First, an important distinction – While mankind has only domesticated bees for about 7,000 years now, we’ve been eating honey for much, much longer. So it isn’t as if honey just “poppped” onto the agricultural scene. For all intents and purposes, it was always part of our diet…if we could get our hands on it. So honey has been around for quite some time; domesticated bees less so (relatively speaking of course). Eva Crane, in her book A Book of Honey, hypothesizes that “It is likely that honey was one of the first things people talked about soon after they could express their thoughts in words.” Her evidence for this is that the words for “honey” are remarkably similar throughout the many different languages of the ancient eras, indicating that honey was known by name at a very early stage in the development of human language.
So, what were the uses of honey, and more specifically, how do they relate to candy?
A phrase your likely to hear a lot of for the first part of candy history, the answer is “well, we don’t know for sure.” Commodities were often lauded and literally praised. But products made from those commodities were less documented. Here’s what we know: Honey was used as a sweetener, an ingredient in cooking, a base for alcoholic drinks, medical treatments, and cosmetics. Due to its prevalence in all things, it achieved a special status that resulted in it being deemed as “holy” and thus used in many religious services and rituals – from celebrating everything from births to deaths and everything in between. Obviously different religions had different takes on the sweetener, but no where in human history is there a culture that thinks “Honey?? Pffft. No thank you. It’s the tool of the devil!”
The medical applications for honey is notable, as it helps establish the tie between sweeteners and medicine, a marriage that still exists even to this day. Ancient Egypt went hard core on honey, especially in regards to medicine, as it has been mentioned as an ingredient in over 500 different remedies of the 900 known. Throughout history it’s been used in everything from ointments, to an addition to whiskey in order to treat a cold.
So what about candy? Well, it would have depended upon what ingredients were available to any given person. I have yet to find any documentation stating if the product were rare or ubiquitous. Let’s presume the latter, merely because of how important it was in religions (the thinking here is that if it was a luxury, it would have been rare, and thus not important enough for the various religions to make note of it.)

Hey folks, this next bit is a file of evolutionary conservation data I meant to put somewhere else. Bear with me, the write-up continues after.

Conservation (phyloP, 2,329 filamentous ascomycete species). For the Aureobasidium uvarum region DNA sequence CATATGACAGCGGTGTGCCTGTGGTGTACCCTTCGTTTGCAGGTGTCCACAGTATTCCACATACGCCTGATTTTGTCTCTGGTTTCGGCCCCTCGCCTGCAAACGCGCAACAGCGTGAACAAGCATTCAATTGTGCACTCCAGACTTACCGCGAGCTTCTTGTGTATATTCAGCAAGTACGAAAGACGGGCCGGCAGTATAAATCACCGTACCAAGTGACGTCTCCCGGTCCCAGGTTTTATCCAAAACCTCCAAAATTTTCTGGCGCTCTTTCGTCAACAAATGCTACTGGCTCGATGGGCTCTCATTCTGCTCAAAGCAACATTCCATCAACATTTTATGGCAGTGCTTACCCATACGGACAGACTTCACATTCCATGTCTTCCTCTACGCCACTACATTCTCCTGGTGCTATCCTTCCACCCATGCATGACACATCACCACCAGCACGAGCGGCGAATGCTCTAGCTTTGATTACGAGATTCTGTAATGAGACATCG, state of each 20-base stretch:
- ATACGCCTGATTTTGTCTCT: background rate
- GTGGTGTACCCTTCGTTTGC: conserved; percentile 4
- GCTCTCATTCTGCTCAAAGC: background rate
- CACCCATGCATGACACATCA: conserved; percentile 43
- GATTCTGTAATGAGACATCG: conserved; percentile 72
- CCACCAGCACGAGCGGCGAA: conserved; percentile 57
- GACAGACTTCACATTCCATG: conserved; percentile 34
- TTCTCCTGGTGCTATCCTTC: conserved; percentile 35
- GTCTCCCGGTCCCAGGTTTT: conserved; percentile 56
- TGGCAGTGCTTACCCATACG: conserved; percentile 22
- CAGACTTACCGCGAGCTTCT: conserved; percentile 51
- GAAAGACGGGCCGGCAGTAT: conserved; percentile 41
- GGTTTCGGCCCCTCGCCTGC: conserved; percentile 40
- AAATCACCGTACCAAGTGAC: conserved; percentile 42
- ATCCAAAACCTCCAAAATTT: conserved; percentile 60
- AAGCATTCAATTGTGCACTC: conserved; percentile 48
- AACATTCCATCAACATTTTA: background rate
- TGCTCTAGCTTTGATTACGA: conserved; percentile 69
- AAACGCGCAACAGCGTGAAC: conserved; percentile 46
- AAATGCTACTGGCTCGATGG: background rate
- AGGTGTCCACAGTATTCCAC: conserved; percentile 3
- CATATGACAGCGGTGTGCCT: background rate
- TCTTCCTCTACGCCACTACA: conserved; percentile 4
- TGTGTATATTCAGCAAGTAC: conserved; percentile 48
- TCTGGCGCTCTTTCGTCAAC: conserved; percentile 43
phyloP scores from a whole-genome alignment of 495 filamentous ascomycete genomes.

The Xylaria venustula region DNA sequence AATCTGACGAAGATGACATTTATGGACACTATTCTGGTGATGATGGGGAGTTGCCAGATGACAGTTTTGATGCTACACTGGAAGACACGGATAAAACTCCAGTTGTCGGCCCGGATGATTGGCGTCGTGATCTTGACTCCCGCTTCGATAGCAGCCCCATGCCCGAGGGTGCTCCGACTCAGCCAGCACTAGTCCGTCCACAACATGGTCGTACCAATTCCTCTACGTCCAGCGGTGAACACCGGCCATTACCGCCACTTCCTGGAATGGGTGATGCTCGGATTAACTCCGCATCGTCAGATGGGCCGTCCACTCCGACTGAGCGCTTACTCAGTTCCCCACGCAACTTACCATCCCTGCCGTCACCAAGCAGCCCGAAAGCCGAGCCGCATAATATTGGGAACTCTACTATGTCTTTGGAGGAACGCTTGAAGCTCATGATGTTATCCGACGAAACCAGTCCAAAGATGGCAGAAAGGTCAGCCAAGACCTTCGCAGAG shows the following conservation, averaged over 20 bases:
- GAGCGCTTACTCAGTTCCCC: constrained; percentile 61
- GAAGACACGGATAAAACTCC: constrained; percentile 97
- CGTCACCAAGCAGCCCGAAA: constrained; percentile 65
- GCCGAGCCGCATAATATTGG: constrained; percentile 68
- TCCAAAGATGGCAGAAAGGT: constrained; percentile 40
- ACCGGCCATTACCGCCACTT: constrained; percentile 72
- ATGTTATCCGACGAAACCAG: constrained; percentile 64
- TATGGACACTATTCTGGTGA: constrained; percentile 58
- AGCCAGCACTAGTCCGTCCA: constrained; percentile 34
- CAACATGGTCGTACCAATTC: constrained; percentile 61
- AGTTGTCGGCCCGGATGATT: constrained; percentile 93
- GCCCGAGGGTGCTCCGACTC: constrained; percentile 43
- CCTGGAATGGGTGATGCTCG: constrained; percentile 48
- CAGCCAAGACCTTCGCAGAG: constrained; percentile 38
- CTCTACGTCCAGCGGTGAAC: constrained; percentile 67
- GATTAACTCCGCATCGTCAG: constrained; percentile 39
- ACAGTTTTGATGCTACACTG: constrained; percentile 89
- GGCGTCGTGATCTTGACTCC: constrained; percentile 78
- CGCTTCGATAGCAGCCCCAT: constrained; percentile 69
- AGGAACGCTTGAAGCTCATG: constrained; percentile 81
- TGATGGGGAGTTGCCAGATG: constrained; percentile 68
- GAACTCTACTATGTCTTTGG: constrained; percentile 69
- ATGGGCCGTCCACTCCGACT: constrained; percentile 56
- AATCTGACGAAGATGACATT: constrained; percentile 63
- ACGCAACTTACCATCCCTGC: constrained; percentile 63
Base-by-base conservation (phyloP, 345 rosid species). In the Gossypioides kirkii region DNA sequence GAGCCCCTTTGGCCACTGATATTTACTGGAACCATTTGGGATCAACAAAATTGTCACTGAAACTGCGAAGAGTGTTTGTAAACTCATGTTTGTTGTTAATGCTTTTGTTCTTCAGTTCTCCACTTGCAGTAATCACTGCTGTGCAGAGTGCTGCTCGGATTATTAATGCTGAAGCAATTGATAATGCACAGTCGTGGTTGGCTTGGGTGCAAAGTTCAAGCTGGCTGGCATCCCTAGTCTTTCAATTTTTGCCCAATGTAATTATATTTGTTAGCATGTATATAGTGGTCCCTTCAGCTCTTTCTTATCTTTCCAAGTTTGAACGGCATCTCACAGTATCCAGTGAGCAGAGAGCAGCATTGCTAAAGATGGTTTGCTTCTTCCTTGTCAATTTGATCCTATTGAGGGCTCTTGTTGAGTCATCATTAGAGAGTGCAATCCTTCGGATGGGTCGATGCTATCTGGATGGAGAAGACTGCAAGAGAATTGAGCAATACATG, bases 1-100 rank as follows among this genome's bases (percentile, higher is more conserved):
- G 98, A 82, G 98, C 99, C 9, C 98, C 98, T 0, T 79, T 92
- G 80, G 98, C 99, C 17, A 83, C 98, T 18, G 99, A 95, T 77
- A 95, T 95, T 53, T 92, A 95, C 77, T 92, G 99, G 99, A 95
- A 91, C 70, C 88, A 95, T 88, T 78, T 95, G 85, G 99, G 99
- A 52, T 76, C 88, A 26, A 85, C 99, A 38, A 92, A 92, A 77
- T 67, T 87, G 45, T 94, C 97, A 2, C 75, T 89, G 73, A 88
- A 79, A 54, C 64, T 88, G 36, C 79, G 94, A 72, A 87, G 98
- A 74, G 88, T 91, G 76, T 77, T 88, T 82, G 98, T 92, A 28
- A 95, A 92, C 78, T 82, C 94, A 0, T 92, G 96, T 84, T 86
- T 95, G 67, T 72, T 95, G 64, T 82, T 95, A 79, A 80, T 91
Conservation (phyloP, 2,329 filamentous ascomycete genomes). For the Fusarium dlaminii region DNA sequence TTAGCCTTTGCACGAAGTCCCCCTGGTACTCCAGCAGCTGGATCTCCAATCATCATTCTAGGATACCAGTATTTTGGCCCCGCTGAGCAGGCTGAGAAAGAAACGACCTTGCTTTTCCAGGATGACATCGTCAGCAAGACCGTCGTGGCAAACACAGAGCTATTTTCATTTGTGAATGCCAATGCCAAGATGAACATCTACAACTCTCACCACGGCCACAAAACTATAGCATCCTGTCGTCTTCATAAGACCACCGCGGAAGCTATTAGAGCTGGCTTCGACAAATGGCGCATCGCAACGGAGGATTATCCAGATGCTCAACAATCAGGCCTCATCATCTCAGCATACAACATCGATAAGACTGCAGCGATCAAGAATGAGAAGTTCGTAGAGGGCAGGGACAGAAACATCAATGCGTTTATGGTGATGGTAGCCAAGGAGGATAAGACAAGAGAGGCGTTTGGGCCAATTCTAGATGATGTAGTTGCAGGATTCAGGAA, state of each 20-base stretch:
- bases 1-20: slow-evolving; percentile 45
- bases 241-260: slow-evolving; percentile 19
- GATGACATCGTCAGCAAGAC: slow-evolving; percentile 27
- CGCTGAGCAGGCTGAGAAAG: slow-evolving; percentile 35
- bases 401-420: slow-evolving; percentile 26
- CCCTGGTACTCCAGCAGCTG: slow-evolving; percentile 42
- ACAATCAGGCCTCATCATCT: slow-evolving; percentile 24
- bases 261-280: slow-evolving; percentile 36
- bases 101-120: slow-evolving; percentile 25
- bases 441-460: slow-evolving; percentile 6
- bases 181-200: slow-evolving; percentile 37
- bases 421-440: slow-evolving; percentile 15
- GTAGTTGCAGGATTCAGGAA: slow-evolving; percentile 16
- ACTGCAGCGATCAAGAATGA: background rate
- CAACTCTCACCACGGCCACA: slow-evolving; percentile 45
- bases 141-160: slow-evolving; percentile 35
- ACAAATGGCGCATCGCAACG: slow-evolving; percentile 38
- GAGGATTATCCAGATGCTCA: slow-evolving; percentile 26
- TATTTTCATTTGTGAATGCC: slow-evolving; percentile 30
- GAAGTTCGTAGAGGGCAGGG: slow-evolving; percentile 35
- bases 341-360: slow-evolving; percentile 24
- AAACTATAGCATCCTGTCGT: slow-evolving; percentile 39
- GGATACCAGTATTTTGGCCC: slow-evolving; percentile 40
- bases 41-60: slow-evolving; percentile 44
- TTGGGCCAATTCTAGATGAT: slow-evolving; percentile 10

I put forth as evidence the Greek confection known as pasteli. Note the picture below (which I ganked from Market Manila):
It is the very basic of confections, sesame seeds and honey, boiled together. Sesame seeds have been gathered as far back as 4000 BC, and it is not outside the realm of possibility that someone who had access to honey, an excess amount of edible seeds (sesame or otherwise), and an adequate amount of heating, could have figured out this concoction.
The unknown question is – when? That we do not know. Herodotus mentioned it in his writings, so we know it was around during his time (484 BC – 425 BC), but it was likely around a long time before that.
By no means was this the only sort of confection out there. As I will show in upcoming posts, there were many confections made of honey, some of which are still recognizable today, with variations ending up in several popular modern day candy bars. But more on that later.
Note: It’s important to remember that these confections were looked upon, not necessarily as a treat, or rather, not as an “empty-calorie” treat that we hold candy to today. “Eating as entertainment rather than sustenance” and “empty-calories” are relatively new ideas, with the later being a concept introduced only in the past two centuries. I’ll expand on those later, but it’s an important concept to understand when looking at foods in the past.